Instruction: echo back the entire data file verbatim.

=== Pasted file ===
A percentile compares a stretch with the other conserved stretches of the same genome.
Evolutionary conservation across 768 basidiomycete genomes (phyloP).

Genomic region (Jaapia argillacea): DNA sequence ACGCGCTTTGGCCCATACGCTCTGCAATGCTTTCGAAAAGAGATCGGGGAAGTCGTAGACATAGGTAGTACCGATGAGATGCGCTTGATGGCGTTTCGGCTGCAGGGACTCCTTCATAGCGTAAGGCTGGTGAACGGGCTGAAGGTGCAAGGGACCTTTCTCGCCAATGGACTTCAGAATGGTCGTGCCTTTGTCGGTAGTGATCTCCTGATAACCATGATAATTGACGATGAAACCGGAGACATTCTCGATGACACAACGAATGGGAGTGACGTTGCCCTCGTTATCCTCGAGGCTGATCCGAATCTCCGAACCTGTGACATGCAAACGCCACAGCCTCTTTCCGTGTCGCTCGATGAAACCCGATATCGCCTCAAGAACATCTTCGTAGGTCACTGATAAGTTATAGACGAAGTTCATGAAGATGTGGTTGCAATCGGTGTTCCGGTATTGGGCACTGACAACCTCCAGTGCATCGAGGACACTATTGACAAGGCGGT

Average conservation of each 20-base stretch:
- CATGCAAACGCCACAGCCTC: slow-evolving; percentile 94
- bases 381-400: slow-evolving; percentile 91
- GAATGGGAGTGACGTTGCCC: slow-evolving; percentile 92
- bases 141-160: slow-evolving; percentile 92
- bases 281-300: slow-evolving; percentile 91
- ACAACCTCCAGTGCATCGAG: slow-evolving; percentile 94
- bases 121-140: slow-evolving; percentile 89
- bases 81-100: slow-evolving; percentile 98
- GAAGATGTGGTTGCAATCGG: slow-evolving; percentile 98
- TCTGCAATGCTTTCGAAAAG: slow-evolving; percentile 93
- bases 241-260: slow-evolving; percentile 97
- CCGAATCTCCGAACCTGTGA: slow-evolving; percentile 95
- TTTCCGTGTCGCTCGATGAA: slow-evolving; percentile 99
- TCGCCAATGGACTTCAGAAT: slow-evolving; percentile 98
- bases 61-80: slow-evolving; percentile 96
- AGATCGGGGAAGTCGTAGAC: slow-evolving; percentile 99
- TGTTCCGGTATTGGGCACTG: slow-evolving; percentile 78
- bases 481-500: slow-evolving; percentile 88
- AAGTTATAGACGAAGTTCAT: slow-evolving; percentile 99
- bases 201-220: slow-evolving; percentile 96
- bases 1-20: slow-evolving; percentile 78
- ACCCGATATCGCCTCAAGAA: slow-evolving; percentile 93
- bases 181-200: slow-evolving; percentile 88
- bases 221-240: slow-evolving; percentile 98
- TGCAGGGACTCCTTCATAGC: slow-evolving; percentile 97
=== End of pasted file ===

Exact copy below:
A percentile compares a stretch with the other conserved stretches of the same genome.
Evolutionary conservation across 768 basidiomycete genomes (phyloP).

Genomic region (Jaapia argillacea): DNA sequence ACGCGCTTTGGCCCATACGCTCTGCAATGCTTTCGAAAAGAGATCGGGGAAGTCGTAGACATAGGTAGTACCGATGAGATGCGCTTGATGGCGTTTCGGCTGCAGGGACTCCTTCATAGCGTAAGGCTGGTGAACGGGCTGAAGGTGCAAGGGACCTTTCTCGCCAATGGACTTCAGAATGGTCGTGCCTTTGTCGGTAGTGATCTCCTGATAACCATGATAATTGACGATGAAACCGGAGACATTCTCGATGACACAACGAATGGGAGTGACGTTGCCCTCGTTATCCTCGAGGCTGATCCGAATCTCCGAACCTGTGACATGCAAACGCCACAGCCTCTTTCCGTGTCGCTCGATGAAACCCGATATCGCCTCAAGAACATCTTCGTAGGTCACTGATAAGTTATAGACGAAGTTCATGAAGATGTGGTTGCAATCGGTGTTCCGGTATTGGGCACTGACAACCTCCAGTGCATCGAGGACACTATTGACAAGGCGGT

Average conservation of each 20-base stretch:
- CATGCAAACGCCACAGCCTC: slow-evolving; percentile 94
- bases 381-400: slow-evolving; percentile 91
- GAATGGGAGTGACGTTGCCC: slow-evolving; percentile 92
- bases 141-160: slow-evolving; percentile 92
- bases 281-300: slow-evolving; percentile 91
- ACAACCTCCAGTGCATCGAG: slow-evolving; percentile 94
- bases 121-140: slow-evolving; percentile 89
- bases 81-100: slow-evolving; percentile 98
- GAAGATGTGGTTGCAATCGG: slow-evolving; percentile 98
- TCTGCAATGCTTTCGAAAAG: slow-evolving; percentile 93
- bases 241-260: slow-evolving; percentile 97
- CCGAATCTCCGAACCTGTGA: slow-evolving; percentile 95
- TTTCCGTGTCGCTCGATGAA: slow-evolving; percentile 99
- TCGCCAATGGACTTCAGAAT: slow-evolving; percentile 98
- bases 61-80: slow-evolving; percentile 96
- AGATCGGGGAAGTCGTAGAC: slow-evolving; percentile 99
- TGTTCCGGTATTGGGCACTG: slow-evolving; percentile 78
- bases 481-500: slow-evolving; percentile 88
- AAGTTATAGACGAAGTTCAT: slow-evolving; percentile 99
- bases 201-220: slow-evolving; percentile 96
- bases 1-20: slow-evolving; percentile 78
- ACCCGATATCGCCTCAAGAA: slow-evolving; percentile 93
- bases 181-200: slow-evolving; percentile 88
- bases 221-240: slow-evolving; percentile 98
- TGCAGGGACTCCTTCATAGC: slow-evolving; percentile 97